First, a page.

Traditionally, power system operation has relied on supply side flexibility from large fossil-based generation plants to managed swings in supply and/or demand. An increase in variable renewable generation has increased curtailment of renewable electricity and variations in electricity prices. Consumers can take advantage of volatile electricity prices and reduce their bills using electricity storage. With reduced fossil-based power generation, traditional methods for balancing supply and demand must change. Electricity storage offers an alternative to fossil-based flexibility, with an increase expected to support high levels of renewable generation. Electrochemical storage is a promising technology for local energy systems. In particular, lithium-ion batteries due to their high energy density and high efficiency. However, despite their 89% decrease in capital cost over the last 10 years, lithium-ion batteries are still relatively expensive. Local energy systems with battery storage can use their battery for different purposes such as maximising their self-consumption, minimising their operating cost through energy arbitrage which is storing energy when the electricity price is low and releasing the energy when the price increases, and increasing their revenue by providing flexibility services to the utility grid. Power rating and energy capacity are vitally important in the design of an electricity storage system. A case study is given for the purpose of providing a repeatable methodology for optimally sizing of a battery storage system for a local energy system. The methodology can be adapted to include any local energy system generation or demand profile.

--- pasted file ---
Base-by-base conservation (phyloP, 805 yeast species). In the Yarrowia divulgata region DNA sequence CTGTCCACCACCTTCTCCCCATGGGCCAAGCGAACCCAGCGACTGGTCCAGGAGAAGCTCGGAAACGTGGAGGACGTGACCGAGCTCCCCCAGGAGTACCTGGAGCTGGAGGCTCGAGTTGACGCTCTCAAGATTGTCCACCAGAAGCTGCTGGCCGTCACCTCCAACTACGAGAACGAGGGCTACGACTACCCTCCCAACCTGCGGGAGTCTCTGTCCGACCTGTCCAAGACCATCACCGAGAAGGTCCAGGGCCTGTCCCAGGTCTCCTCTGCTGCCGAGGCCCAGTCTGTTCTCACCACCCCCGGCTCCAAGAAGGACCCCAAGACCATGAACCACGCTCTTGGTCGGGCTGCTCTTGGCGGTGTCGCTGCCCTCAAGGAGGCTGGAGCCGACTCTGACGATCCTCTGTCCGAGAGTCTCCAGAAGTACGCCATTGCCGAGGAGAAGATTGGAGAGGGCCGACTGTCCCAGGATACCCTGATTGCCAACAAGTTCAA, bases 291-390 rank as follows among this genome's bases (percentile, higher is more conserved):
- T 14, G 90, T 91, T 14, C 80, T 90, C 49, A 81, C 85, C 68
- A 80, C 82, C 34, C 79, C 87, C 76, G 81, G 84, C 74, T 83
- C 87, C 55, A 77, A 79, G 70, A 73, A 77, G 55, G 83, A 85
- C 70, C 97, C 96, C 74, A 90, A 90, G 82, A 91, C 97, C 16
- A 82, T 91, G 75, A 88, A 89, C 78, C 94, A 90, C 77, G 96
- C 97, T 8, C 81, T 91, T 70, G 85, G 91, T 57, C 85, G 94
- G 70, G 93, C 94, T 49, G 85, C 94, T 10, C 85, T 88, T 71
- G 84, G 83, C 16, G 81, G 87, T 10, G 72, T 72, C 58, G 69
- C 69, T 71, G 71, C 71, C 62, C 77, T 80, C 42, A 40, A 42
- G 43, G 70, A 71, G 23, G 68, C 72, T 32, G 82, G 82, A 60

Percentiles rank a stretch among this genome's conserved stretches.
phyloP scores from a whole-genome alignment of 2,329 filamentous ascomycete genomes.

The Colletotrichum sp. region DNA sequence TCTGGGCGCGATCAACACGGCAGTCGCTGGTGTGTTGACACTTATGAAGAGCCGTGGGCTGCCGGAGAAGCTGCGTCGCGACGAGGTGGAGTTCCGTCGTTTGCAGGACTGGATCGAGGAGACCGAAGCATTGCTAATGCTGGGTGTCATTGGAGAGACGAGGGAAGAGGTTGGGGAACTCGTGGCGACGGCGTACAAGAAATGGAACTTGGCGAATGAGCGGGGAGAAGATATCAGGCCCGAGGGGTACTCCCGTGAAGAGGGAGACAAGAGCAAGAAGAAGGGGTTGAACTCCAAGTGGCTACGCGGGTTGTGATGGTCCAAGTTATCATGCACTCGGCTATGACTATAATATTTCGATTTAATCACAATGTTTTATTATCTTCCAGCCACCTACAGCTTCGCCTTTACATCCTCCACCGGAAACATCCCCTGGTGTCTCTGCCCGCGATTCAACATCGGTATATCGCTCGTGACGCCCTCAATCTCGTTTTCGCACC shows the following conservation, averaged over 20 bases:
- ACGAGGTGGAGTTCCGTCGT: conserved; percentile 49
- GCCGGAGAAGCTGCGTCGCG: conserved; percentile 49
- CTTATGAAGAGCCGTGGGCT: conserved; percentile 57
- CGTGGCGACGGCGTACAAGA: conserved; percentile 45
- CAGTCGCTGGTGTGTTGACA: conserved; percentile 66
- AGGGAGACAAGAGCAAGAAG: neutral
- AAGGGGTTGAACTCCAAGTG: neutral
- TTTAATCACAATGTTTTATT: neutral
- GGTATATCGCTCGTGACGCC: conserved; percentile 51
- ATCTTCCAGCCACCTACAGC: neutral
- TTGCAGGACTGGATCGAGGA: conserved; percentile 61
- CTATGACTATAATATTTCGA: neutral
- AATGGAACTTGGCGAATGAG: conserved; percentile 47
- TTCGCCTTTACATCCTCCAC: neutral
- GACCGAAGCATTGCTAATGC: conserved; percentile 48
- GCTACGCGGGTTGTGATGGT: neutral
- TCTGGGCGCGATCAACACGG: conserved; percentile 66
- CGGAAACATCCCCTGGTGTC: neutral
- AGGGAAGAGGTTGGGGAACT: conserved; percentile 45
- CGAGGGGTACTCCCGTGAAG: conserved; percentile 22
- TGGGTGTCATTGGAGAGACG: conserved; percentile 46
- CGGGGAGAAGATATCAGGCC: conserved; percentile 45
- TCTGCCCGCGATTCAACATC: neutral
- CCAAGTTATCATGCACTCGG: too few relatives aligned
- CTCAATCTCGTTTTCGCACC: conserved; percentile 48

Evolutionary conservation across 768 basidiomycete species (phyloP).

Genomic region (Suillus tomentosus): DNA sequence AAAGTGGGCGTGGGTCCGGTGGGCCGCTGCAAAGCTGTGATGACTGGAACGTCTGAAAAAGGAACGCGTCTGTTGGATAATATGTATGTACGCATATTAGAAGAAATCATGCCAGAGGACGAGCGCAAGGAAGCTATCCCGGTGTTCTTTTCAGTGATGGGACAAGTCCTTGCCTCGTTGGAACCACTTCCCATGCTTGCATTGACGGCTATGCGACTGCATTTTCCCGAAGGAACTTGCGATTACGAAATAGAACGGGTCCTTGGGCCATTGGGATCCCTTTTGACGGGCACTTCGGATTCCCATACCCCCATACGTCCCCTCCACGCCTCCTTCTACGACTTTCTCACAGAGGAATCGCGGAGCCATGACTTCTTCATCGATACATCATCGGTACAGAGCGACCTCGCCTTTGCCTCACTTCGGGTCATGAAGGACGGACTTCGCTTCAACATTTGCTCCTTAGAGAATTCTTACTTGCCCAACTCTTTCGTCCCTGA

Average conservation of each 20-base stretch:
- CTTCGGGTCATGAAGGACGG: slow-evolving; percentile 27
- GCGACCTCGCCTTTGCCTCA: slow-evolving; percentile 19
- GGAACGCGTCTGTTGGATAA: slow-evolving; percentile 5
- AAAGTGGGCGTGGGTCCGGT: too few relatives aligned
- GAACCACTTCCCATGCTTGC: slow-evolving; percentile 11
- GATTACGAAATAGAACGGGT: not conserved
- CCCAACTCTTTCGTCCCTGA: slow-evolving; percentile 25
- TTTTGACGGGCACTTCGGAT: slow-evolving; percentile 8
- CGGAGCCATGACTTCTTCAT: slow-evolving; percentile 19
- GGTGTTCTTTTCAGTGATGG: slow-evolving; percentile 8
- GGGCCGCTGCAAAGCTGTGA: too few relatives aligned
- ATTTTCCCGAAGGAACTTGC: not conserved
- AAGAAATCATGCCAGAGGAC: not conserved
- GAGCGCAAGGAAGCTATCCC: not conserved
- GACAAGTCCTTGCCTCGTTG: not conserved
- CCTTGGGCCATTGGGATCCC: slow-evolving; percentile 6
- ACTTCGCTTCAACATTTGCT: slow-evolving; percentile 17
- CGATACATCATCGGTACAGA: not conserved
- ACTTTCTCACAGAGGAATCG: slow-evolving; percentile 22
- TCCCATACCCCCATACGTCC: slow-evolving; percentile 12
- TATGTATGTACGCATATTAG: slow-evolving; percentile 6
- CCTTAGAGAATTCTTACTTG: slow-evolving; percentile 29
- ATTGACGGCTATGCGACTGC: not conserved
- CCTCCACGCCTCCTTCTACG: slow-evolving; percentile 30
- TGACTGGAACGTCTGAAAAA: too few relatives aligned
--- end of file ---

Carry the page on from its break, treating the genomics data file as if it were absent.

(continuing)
Part of the book: Microgrids and Local Energy Systems